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Bremerton City Council Candidate Profile: Mike Sullivan

Tell us about your background and how it qualifies you to serve on the city council.

As a Bremerton resident of 30 years, I have a unique perspective on this community. From a career in the US Navy, I bring a demonstrated ability in distilling complex problems down to finite, achievable goals. As the refit coordinator for the USS Ohio, I managed 1,500 jobs and several hundred million dollars in projects to successful completion on time and under budget. My credit rating is 836, demonstrating that I am trustworthy and responsible.

What is the single most pressing issue in your district? What have you done, and what will you do, to address that issue?

Jobs. Bringing jobs back to Bremerton will rejuvenate this city, provide security and opportunity to our citizens, and provide tax revenue that the city needs to provide services and honor its commitments. We bring jobs by eliminating the B&O tax, and ensuring that building codes and permitting are as customer friendly as possible. I applaud the city council for taking a first step in this direction, but we need to do more.

If elected, what will be your top three priorities as a member of the city council?

Bremerton must provide the highest quality services at the best possible value to the taxpayer.  To that end, we must:

Provide robust emergency services to ensure the safety of our city and its residents.

Streamline utility operations to provide downward pressure on service rates, and ensure world-class quality at unbeatable prices.

Provide for the expedient repair and maintenance of our roads and other infrastructure. We must beautify ALL of Bremerton.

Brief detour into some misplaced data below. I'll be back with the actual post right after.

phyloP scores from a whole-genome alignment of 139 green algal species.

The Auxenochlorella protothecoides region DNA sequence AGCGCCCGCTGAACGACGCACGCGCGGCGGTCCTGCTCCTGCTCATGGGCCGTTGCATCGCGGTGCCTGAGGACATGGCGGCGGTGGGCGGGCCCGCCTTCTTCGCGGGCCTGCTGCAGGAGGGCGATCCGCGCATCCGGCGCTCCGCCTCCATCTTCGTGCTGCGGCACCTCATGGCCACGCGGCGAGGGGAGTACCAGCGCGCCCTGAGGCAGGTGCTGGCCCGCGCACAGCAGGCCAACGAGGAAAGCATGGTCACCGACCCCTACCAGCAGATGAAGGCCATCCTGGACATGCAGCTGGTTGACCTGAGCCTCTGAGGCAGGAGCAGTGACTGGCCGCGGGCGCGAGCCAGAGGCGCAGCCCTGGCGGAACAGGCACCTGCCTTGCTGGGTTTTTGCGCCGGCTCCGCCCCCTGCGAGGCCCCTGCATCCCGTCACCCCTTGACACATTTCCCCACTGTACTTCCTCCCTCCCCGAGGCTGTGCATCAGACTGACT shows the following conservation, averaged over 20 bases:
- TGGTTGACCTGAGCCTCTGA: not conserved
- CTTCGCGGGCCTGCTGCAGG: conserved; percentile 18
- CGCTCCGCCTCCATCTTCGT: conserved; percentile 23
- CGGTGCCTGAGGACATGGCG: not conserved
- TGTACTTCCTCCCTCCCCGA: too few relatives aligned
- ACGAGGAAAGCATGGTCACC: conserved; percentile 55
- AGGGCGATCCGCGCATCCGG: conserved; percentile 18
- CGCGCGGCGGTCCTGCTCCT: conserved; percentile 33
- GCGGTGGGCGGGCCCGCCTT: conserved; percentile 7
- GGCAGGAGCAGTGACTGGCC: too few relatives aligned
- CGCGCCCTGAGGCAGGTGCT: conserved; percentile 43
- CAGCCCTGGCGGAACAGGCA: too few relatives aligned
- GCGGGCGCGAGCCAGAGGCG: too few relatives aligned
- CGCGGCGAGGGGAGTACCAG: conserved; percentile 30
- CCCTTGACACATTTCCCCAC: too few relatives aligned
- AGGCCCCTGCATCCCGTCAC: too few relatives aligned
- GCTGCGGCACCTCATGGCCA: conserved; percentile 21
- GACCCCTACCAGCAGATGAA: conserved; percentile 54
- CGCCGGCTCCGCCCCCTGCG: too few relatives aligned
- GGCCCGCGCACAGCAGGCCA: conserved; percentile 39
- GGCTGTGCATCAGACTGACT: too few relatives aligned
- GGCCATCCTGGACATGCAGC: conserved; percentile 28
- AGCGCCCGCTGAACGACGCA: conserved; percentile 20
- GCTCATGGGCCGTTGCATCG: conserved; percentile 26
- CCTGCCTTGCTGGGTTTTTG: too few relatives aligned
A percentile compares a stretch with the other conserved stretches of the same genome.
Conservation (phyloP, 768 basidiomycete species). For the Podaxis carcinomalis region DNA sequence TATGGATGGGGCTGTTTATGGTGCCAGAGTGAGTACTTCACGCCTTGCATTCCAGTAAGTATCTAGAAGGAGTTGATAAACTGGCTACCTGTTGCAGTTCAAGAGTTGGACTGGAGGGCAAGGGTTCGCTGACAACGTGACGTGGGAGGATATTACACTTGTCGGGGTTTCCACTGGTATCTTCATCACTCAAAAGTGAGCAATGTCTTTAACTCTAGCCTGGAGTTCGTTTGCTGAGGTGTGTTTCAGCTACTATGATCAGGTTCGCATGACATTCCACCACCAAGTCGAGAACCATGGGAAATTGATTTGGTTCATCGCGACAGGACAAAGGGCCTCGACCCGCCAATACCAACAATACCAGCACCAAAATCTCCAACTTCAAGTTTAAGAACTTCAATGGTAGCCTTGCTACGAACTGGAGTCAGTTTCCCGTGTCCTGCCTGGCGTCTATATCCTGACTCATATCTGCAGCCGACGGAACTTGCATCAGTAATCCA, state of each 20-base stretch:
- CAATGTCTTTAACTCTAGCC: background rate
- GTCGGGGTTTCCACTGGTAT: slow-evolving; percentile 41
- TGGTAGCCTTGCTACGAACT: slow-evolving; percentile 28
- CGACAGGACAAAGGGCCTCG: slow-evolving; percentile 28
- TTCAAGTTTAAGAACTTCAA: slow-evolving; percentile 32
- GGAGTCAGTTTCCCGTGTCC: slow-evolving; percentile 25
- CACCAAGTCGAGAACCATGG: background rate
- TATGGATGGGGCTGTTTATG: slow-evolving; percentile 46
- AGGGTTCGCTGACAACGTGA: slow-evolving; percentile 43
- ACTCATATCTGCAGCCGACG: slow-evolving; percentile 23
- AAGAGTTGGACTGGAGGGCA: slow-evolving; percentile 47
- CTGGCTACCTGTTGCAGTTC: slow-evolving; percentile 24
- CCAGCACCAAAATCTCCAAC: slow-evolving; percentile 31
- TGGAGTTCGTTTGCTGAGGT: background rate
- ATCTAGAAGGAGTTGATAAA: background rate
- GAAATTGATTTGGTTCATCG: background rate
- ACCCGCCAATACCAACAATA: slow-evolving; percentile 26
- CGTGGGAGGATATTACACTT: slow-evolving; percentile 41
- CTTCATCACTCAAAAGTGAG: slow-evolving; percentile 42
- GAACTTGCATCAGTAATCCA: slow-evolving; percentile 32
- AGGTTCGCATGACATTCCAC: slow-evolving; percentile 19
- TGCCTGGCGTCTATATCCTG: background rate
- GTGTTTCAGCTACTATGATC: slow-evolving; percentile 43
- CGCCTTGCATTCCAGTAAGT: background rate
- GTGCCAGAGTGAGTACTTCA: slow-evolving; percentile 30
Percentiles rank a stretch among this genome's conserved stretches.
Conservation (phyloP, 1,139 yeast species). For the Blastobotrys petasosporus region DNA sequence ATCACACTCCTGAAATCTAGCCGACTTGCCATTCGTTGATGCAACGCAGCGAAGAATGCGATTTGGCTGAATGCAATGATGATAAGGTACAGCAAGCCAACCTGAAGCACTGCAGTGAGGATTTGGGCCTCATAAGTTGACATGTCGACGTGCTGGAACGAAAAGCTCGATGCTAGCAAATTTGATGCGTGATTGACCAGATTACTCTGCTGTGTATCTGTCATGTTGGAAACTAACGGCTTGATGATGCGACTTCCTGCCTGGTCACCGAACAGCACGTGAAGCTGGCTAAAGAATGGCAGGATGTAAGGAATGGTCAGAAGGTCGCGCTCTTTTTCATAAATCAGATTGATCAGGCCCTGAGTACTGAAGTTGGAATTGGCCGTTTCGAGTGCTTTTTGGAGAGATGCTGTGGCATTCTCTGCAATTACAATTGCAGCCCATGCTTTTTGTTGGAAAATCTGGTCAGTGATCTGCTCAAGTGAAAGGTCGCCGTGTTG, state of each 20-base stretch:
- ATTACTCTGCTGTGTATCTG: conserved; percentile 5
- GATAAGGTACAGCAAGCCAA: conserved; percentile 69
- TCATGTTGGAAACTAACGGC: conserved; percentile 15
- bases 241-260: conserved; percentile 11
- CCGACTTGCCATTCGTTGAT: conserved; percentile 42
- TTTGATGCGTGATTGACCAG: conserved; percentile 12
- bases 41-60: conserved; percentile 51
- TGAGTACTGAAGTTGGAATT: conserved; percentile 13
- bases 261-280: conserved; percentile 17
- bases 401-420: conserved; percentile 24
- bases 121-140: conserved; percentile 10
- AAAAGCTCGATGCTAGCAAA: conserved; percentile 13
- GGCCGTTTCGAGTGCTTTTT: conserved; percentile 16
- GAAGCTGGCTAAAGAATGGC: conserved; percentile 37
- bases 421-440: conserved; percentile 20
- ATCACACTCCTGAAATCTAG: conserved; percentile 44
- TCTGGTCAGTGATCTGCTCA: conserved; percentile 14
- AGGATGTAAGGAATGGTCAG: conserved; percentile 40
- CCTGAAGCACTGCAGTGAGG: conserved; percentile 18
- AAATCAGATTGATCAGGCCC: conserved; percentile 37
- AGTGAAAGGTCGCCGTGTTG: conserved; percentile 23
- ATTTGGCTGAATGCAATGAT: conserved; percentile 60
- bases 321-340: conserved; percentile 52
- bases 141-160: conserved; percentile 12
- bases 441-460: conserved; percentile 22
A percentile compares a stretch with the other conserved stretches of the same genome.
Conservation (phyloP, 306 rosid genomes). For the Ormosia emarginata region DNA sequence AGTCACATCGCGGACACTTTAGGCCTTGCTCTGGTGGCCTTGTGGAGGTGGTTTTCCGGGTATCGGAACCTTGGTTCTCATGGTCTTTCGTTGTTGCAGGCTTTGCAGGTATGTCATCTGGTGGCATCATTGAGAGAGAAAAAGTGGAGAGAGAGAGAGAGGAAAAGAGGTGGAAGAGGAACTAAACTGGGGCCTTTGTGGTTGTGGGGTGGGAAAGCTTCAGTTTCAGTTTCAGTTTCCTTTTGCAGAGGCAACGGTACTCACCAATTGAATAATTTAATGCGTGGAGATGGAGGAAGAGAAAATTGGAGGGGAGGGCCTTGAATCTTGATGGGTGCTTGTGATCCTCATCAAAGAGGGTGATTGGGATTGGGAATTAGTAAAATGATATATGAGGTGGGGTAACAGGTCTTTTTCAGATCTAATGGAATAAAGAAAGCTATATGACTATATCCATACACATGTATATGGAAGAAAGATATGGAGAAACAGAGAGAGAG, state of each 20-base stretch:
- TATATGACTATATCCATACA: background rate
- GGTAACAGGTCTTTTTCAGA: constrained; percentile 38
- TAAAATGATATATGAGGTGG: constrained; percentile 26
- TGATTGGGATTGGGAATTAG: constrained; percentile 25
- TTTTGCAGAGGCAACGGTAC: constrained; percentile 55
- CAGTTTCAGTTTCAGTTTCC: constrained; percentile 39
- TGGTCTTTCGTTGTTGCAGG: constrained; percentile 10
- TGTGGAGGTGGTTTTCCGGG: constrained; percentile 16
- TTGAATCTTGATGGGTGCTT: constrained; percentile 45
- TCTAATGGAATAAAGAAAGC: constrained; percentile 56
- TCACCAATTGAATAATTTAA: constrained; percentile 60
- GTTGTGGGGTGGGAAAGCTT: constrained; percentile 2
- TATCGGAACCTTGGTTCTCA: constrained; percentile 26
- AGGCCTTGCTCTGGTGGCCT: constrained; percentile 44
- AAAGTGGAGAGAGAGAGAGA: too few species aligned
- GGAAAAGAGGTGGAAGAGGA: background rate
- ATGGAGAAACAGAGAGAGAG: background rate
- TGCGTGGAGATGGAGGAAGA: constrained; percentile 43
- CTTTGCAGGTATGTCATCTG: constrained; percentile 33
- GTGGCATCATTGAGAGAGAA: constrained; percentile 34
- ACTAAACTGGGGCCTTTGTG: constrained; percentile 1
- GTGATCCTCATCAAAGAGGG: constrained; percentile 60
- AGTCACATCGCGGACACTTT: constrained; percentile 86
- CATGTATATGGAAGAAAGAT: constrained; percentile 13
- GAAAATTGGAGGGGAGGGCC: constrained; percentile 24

Why are you the better candidate in this election? Why should voters choose you?

My education and career have equipped me to handle the challenges of elected office by teaching me the value of teamwork and, above all, the imperative to work cooperatively to accomplish tasks and solve problems. I have worked, and succeeded, in environments where failure is unacceptable; I get the job done. I have no further political aspirations; I’m simply trying to improve the city I love.

If you could change one thing about the City of Bremerton with the flick of a switch, what would it be and why?

Reverse Bremerton’s uncompetitive employment environment. The B&O tax, zoning ordinances and building codes are killing Bremerton jobs; anyone who looks north of Riddell Road on Highway 303 will see the stark contrast. We need to immediately implement a thorough, intelligent, results-oriented review of our policies and codes to make them competitive, and grow jobs that our residents desperately need. We do not need to choose between environment and prosperity; we can have both.

What would your pitch be to a business owner considering a move to Bremerton?

Bremerton is ideally situated along commuter and freight corridors, and adjacent to a huge market and customer base in Seattle. Operating expenses are relatively low and getting lower, and Bremerton’s emergency services have the fastest response times in Kitsap County. The regulatory climate is improving, and we are working hard to reopen Bremerton for business. With a solid employment foundation in the shipyard, Bremerton is securely positioned for the long term.

What is your position on the proposed charter amendment that would allow the council to meet in Kitsap County, but outside of the Bremerton city limits?

We serve at the pleasure of our neighbors. As elected representatives of our neighbors, must ensure that their government is as open, accountable and responsive as possible. Meeting outside of the city reduces the access that our citizens have to their government. I do not feel comfortable depriving the people of access to their elected representatives, so I oppose this part of the amendment.

 

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